About ten days ago I gave a talk at an SVA ATOA panel on which I was to speak on the waning influence of art critics as compared to the rise of curators and collectors. Shortly I’ll post a revised draft of that talk on my ‘Essays and Talks’ page, but here I want to return, if however briefly, to something I broached toward the end that talk, which, for me, is the importance of the concept of “emergence.”
I was reminded of this today by an Op-Ed piece in the NYTimes that challenges the conventional wisdom of “market equilibrium” when it comes to thinking about just how we find ourselves faced with the current financial shit show. The author of the piece essentially espouses the practice of agent-based market modeling, which “builds” or “grows” models of market behavior, rather than working from first principles–e.g. equilibrium–and then deducing from there how things “should” work. In discussing a Yale economist’s model of credit levels and market stability, the author offers this key passage:
…the model also shows something that is not at all obvious. The instability doesn’t grow in the market gradually, but arrives suddenly. Beyond a certain threshold the virtual market abruptly loses its stability in a “phase transition” akin to the way ice abruptly melts into liquid water. Beyond this point, collective financial meltdown becomes effectively certain. This is the kind of possibility that equilibrium thinking cannot even entertain.
What is being described here, of course, is emergence–that is, the emergent behavior (which can tend towards order or disorder depending upon which direction one is moving) of a collection of independent “agents.” These can be people with individual economic interests or, as the ice-to-water example demonstrates, even atoms or molecules. What matters here is that emergence is opposed to a kind of reductionist thinking which believes that if you understand the behavior of a single agent (homo economicus for econmics; a point particle for physics) then you can understand everything. (The billions of dollars spent on the LHC at Cern is a large and expensive demonstration of the power of this kind of reductionist thought).
Now, why might the concept of emergence be important for art, or for art history, criticism and theory no less? It seems like a silly question to be sure. After all, we’re talking here about economics and physics, fields which always seem to bear a bit more urgency for everyday life than do the arts as we confront them today. But here are some initial thoughts: in terms of history, the concept of emergence recasts our understanding of the shift from modernism to its subsequent iterations (postmodernism or what have you) as a shift away from aesthetic reductionism. Understanding those subsequent iterations, then, would benefit from an understanding of emergence in all of its varied interdisciplinary manifestions. (That P. W. Anderson’s “More is Different,” perhaps the seminal text on the dialectic of emergence and reduction, appeared at the very moment–1972–as debates were raging over the fate of modernism in the arts, gives the concept a very attractive historical specificity as well.)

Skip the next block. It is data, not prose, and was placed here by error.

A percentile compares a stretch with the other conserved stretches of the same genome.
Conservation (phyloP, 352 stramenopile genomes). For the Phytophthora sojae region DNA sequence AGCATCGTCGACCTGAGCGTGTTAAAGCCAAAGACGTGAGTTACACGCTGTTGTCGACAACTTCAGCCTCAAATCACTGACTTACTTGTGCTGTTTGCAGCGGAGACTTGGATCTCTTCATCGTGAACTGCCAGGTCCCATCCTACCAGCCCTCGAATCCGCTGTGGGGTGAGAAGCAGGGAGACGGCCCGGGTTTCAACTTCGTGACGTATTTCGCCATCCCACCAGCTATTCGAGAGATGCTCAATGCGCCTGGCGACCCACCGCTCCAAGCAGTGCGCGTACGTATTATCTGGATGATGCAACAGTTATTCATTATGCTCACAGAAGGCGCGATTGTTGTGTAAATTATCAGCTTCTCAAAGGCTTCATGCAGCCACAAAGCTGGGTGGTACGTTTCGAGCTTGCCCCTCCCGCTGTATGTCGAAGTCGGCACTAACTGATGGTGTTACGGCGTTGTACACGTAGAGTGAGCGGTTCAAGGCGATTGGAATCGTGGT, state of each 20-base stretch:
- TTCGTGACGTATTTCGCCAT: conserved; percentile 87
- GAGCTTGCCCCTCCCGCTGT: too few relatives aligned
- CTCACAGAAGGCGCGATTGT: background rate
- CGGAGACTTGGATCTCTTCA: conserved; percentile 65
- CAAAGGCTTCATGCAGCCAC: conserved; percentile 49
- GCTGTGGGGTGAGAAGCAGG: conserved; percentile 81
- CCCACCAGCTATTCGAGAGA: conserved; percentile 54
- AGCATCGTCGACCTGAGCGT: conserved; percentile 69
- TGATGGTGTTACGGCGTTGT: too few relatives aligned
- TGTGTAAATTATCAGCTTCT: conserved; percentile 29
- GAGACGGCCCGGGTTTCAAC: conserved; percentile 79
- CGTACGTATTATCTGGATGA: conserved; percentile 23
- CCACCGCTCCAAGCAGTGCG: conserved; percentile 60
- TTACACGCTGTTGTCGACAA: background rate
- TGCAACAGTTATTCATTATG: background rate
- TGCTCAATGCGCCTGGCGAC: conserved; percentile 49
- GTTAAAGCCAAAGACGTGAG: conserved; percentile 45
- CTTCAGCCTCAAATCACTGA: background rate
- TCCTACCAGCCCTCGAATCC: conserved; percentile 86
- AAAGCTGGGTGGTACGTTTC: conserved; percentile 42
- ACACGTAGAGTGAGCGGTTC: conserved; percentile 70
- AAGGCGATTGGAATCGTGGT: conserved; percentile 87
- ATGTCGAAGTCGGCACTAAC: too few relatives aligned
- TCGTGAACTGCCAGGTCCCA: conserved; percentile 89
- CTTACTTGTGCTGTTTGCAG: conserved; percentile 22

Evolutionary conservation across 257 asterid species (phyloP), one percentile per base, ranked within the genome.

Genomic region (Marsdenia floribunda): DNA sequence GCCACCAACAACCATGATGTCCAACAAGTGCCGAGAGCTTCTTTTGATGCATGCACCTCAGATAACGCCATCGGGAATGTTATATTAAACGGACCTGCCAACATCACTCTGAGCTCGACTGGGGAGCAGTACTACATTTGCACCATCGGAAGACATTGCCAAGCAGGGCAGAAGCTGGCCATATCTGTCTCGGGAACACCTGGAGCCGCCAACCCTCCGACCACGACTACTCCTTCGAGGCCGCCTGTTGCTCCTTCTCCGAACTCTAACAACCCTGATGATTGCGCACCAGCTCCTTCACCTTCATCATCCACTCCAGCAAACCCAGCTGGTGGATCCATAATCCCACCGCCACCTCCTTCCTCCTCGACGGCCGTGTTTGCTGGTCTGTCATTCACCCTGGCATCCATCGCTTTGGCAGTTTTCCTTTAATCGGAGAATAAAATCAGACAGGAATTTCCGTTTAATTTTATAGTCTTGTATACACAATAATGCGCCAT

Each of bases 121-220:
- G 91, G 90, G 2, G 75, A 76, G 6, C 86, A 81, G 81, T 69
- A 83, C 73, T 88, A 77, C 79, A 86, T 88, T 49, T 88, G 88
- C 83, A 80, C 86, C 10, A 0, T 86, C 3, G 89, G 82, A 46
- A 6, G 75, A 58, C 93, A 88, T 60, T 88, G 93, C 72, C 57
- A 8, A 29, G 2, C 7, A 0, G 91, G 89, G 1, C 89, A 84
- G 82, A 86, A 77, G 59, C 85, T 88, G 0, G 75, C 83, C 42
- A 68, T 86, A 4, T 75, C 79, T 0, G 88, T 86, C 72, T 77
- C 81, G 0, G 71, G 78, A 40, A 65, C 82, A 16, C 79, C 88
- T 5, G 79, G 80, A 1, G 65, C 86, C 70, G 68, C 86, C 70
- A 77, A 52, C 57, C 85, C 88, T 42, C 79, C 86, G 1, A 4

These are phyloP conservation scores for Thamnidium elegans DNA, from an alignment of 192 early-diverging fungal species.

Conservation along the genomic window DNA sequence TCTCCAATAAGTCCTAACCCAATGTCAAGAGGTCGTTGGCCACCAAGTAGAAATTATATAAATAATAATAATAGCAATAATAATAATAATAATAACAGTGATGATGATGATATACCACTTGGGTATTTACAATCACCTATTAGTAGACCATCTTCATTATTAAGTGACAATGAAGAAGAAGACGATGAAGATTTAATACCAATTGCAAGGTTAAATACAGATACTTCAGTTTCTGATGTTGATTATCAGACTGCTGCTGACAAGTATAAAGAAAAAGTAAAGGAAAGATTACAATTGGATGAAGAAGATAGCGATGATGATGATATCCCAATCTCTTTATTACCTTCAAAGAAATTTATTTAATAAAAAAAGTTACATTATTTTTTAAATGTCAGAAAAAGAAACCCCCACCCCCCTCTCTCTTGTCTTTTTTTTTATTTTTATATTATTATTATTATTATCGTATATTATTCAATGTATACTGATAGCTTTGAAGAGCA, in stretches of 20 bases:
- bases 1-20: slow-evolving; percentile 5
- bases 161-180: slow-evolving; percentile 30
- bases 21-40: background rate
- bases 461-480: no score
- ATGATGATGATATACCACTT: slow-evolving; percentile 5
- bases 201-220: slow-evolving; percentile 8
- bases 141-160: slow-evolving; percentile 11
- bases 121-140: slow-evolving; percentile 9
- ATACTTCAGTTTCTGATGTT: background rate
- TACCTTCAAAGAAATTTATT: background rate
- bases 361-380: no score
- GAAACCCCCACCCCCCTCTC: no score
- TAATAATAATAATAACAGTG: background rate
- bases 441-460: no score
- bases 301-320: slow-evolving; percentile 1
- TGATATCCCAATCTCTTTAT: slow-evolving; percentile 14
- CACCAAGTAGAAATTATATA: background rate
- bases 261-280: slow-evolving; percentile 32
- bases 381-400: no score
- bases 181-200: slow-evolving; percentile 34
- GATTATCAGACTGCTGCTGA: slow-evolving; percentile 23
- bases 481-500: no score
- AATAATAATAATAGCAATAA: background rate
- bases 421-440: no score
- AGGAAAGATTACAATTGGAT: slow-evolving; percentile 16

In terms of criticism, emergence would require that we begin to look at entire populations of agents and objects rather than continuing to focus on those agents and objects alone. This may seem anathema to what art critics do, which, on the standard thinking, is to write about, assess and judge works of art. But it should come with little suprise that I find this notion of criticism obsolete. It is “art writing,” not criticism, and yes, it has its place and function, but we should not fool ourselves that it is “critical” in any rigorous or robust sense of the term. Though it takes literature as its object, Franco Moretti’s Graphs, Maps, Trees (Verso, 2005) offers a promising example of how an emergence-based criticism would look in practice.
But if we are faced with confronting individual agents and objects, which is to say art works and artists, emergence offers us not only a framework but an incredibly versatile conceptual tool with which to approach the job of building and defending arguments about the work at hand. I have tried to do this through a comparison of certain of Tara Donovan’s sculptures to installations by Sarah Sze. Some, but by no means all, of Donovan’s work not only illustrates certain principles of emergence but also restages the negation of artistic subjectivity–think John Cage–which played such a large role in the demise of modernist aesthetics. Sze, on the other hand, offers only the “appearance” of emergence–in the form of complex, artificial, biomorphic “worlds”–without any of the underlying dynamics, and so puts into place an updated but no less mythological, and outmoded, image of the artist as Creator.
Finally, from a more purely theoretical perspective, emergence offers us a way out of the genesis/structure aporia that runs through philosophical phenomenology (Husserl) and structuralism (Saussure) to deconstruction and beyond. The figure of the “symmetry breaking phase transition,” which is central to emergence, is a figure of the pure “event” which arises not in spite of, but as a fundamental feature of, a given dynamic system, be it physical, economic, social or historical. Of course, the work of Gilles Deleuze has probably done most to stir this pot, which is why thinkers such as Brian Massumi and Manuel Delanda have gone very far in articulating general theories of emergence. Nevertheless, one cannot begin to understand the full ramifications of this powerful idea without the incomparable efforts of Stuart Kauffman.